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What to Expect From Ventilator Use?

What-to-Expect-From-Ventilator-Use

In the past, the use of ventilator has been a specialized function that only clinical experts such as nurses or respiratory therapist in the hospital can perform. Now, the tides have changed and there are physicians that are allowing their patients to be on a ventilator while at home, most Home Care Company in La Mesa California provides assistance. This is the reason why you should learn how to take care of the machine and see to it that your loved ones are cared for, while they are hooked on it to ensure safety in practice. You don’t have to have specialized skills and years of practice to properly operate the machine, with just a little training you can take care of your loved ones who are in need of ventilator support.

What is a Ventilator?

The ventilators will serve as the mechanical lungs of your loved ones, so they can get the right amount of air which is required to keep them healthy. Depending on the oxygen demands of your loved ones, the ventilator can be attached on a part-time basis or continuously. However, if your loved ones have spinal cord injuries, and are rendered as incapacitated for involuntary muscle movement for proper breathing, the ventilator must be attached to their trachea continuously.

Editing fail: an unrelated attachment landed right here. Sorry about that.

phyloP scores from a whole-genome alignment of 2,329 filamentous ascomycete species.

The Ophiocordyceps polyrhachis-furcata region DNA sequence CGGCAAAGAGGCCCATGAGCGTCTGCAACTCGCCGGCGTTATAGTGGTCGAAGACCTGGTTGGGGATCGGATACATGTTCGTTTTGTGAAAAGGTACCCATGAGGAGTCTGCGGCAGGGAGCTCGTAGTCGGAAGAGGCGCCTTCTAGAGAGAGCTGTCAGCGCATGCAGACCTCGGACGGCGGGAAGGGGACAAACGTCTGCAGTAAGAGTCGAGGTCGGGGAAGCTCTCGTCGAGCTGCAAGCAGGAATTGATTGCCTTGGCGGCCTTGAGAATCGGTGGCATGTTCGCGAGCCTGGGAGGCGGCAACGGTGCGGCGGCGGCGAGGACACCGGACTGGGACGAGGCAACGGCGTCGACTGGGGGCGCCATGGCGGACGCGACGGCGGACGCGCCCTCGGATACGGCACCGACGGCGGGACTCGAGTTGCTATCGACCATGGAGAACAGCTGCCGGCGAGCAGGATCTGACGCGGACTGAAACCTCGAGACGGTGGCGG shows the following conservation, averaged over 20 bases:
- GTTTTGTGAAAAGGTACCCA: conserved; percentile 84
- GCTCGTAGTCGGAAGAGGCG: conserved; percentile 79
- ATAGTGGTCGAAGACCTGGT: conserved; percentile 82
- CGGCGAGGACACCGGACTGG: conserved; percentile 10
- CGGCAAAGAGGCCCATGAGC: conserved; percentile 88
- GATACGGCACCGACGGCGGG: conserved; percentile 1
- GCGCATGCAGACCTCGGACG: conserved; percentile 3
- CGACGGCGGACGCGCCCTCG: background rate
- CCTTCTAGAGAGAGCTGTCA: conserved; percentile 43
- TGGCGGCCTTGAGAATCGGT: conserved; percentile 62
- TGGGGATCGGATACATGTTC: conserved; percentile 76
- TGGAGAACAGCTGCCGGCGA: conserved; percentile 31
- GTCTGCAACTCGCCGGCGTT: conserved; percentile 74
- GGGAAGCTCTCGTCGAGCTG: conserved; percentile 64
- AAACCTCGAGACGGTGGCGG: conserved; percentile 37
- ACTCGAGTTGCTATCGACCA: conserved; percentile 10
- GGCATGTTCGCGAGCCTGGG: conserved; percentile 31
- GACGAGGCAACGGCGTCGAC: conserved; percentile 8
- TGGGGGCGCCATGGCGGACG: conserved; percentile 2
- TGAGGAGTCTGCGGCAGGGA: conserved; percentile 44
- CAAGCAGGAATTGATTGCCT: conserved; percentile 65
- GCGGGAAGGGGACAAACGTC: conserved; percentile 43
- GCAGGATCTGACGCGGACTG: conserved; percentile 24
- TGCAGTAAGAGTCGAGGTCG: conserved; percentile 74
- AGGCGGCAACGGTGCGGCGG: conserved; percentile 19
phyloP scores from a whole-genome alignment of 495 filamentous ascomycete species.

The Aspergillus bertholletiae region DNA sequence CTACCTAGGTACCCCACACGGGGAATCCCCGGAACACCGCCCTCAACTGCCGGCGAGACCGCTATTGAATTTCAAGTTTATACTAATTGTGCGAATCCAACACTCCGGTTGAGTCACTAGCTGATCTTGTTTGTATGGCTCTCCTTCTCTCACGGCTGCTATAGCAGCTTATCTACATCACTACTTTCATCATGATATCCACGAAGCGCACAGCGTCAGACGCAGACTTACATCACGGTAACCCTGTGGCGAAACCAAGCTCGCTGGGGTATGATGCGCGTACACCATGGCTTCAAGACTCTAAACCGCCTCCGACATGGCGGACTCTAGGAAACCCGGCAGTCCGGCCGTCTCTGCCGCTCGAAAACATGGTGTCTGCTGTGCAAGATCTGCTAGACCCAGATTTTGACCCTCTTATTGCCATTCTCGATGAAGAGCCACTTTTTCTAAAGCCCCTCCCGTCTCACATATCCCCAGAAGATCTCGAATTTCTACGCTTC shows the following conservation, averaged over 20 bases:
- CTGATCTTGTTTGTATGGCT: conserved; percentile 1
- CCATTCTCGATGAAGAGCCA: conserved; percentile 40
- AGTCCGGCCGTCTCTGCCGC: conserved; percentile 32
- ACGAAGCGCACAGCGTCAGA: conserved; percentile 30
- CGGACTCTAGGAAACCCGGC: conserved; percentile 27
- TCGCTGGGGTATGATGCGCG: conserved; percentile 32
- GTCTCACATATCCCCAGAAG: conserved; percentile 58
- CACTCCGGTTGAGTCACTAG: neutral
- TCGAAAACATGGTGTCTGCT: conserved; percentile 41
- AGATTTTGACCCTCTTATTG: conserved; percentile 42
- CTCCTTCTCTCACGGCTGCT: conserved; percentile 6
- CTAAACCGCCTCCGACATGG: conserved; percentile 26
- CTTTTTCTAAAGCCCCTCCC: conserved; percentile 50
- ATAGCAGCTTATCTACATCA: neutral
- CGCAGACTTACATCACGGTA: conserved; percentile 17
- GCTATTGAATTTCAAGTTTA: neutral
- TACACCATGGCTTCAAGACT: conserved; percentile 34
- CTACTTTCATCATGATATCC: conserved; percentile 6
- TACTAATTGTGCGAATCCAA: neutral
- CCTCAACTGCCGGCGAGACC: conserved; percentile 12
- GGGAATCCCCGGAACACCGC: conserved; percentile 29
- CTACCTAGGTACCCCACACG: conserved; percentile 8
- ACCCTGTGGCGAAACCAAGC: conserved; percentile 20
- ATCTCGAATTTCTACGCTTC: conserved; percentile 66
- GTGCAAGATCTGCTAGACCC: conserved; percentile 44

Why Do They Sound and What Should I Do?

Your ventilators at home are smart enough to tell you that there’s something wrong going on. You will immediately hear an alarming sound, so you can check your loved ones for any signs of distress pronto. For instance, if the ventilator is accidentally dislodged, then an alarming siren will alert you so you can bag your loved ones instead. And if the tubing has been detached, it will alert you to simply reattach it. Here are other scenarios which trigger the alarm:

  • High-Pressure Limit – The alarm will ring because an increase in pressure is delivered to your loved ones. This can potentially cause rupture of the lungs if not attended to immediately. Additionally, a high-pressure alarm goes on when the tubing is kinked, so it’s best to look at the patency, or when pressure builds up due to the secretions that are pooling which needs suctioning.
  • Low Pressure – Low pressure will limit the amount of air that is delivered to your loved one’s lungs which could result to a condition known as hypoxia. The alarm will turn on in this scenario when the tubing is dislodged or if there are any leaks present.

If you think that you are not confident in managing the ventilator at home, then you can always seek help from professional respiratory therapist from Sunshine Home Health Aide Org., Inc. So that, you’ll have a good guide in managing your loved one’s condition even better. With the aid of the therapist, you will be assured that your loved ones are away from serious complications such as oxygen toxicity, pneumothorax, lung damage, and even blood clot. That is why, with proper management and the right support, you can always assure your loved ones a quality of life even while they are on a ventilator.


Disclaimer

Blogs, content and other media uploaded online are for informational purposes only. Contents on this website should not be considered medical advice. Readers are strongly encouraged to visit their physician for health-related issues.


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